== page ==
Indian soldiers at the Royal Pavilion - The Royal Pavilion and Museums, Brighton & Hove

Indian Soldiers in East Sussex

The following information is for teachers to utilise in planning classroom activities.

When war was declared in 1914, Britain relied heavily on soldiers from the empire. Men from around the world would arrive in East Sussex to fight for Britain.

At the outbreak of the First World War, the Indian Army numbered 240,000 men; by 1918 it had grown to nearly 550,000. Most recruits came from the north of India, especially the Punjab. The Indian army at the time was made up of numerous religions. Battalions of Punjabi Muslims served in Mesopotamia and, after the war, the 92nd Battalion were made ‘Prince of Wales’s Own‘ in recognition of their bravery and gallantry. Sikhs made up 20% of the British Indian Army at the outbreak of the war. By its conclusion around 130,000 Sikh soldiers had served.

Indian soldiers served on many battlefields over the course of the war but many of the troops were unfamiliar with their equipment, having only been assigned their rifles and kit upon arriving in France. Their lack of warm clothing during the cold weather soon saw morale plummet and desertion was not uncommon. In October 1915, the infantry divisions were withdrawn to Egypt whilst the cavalry remained in France.

Nearly 700,000 Indian soldiers served in Mesopotamia (modern day Iraq) fighting against the Ottoman Empire. Indian soldiers also fought the Germans in East Africa and defended the Suez Canal. Three battalions of Gurkhas and one of Sikhs participated in the Gallipoli campaign. The Sikh Battalion was almost wiped out in the Battle of Krithia.

Smaller units of Indian soldiers also served in Singapore and China, whilst many others remained in India to defend the North Western border against incursions from Afghanistan.

During the First Battle of Ypres, Khudadad Khan, used his machine gun position to hold the allied line and prevent a final German breakthrough. When the position was finally overrun, the defenders were all killed, except for Khan who suffered many wounds and was left for dead. Despite his injuries he managed to crawl back to his own lines under cover of darkness. He and his men had held the line long enough for further reinforcements to arrive. For his courage and bravery Khan was awarded the Victoria Cross.

Many Indian soldiers like Khudadad Khan were wounded during the war and a great number of them were taken to Brighton to be nursed back to health. The Royal Pavilion, Corn Exchange and Dome were all converted into military hospitals and provided 722 beds. The workhouse on Elm Grove was renamed the Kitchener Hospital and also took in patients. Between 1914 and 1916, 12,000 soldiers were treated in Brighton with 4,306 placed in the Pavilion. Only 32 men died in the Royal Pavilion hospital.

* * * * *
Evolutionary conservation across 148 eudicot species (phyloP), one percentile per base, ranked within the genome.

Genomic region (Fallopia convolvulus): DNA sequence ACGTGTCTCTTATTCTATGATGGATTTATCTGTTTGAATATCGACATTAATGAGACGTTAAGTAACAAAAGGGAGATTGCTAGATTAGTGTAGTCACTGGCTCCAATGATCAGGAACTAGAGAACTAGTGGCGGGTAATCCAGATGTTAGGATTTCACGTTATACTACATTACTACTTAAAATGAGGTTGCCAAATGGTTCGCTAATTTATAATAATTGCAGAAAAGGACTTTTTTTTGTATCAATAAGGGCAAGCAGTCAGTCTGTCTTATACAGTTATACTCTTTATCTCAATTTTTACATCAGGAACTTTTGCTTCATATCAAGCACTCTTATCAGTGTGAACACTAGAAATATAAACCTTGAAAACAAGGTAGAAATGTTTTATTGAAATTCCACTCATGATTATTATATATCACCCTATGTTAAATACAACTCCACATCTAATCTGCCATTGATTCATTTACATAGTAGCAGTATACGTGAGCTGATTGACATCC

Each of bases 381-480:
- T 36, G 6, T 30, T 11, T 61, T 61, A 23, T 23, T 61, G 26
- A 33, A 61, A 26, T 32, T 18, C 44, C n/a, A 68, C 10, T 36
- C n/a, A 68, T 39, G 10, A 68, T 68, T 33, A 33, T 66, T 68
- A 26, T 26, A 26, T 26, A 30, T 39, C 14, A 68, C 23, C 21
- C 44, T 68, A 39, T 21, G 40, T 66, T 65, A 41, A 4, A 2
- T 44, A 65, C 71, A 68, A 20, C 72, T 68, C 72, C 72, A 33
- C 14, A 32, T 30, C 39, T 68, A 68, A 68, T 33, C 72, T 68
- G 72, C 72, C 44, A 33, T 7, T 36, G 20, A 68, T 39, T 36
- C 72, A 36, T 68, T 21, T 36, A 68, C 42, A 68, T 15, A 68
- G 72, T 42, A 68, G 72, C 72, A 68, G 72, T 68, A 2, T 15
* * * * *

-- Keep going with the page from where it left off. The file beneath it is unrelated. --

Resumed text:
As these soldiers were a mix of Muslims, Hindus and Sikhs, great care was taken to respect the religion and customs of each. Separate water supplies were provided for Hindus and Muslims in each ward, and nine kitchens catered for the different requirements of the patients. Separate areas were also provided for worship with a marquee being erected in the grounds for Sikhs and an east-facing area of the lawn reserved for Muslim prayer. Wounded soldiers were cared for by orderlies of the same caste and religion.

However, at times, the patients at the Royal Pavilion were also kept apart from the inhabitants around them. Barbed wire was placed around the Pavilion in order to keep the patients in and the residents of Brighton out. The army was particularly concerned about the possibility of the female inhabitants of Brighton contracting a bout of ‘Khaki Fever‘.

By the end of 1915, the Indian Army was moved away from the Western Front to Mesopotamia and no further Indian soldiers arrived in Brighton.

Following the conclusion of the war, a permanent memorial was opened at Brighton Pavilion in honour of the Indian soldiers who had been cared for. The ‘India Gate‘ was opened in 1921 by the Maharaja of Patiala. In his speech he paid tribute to ‘Brighton’s abounding hospitality’.

To commemorate the Indian soldiers who had died in the various hospitals in Brighton, a permanent memorial was unveiled in the South Downs. The Chattri was unveiled by the Prince of Wales in 1921. The Royal British Legion held an annual pilgrimage to the memorial every year until 1999. Since 2000 the ceremony has been conducted by the Chattri Memorial Group and takes place every June.

Questions to ask your students

1) How big was the Indian Army by 1918?

2) What different religions did soldiers in the Indian Army have?

3) When did Indian soldiers leave Brighton?


Click here to download a copy of this resource: First World War – Indian Soldiers – teachers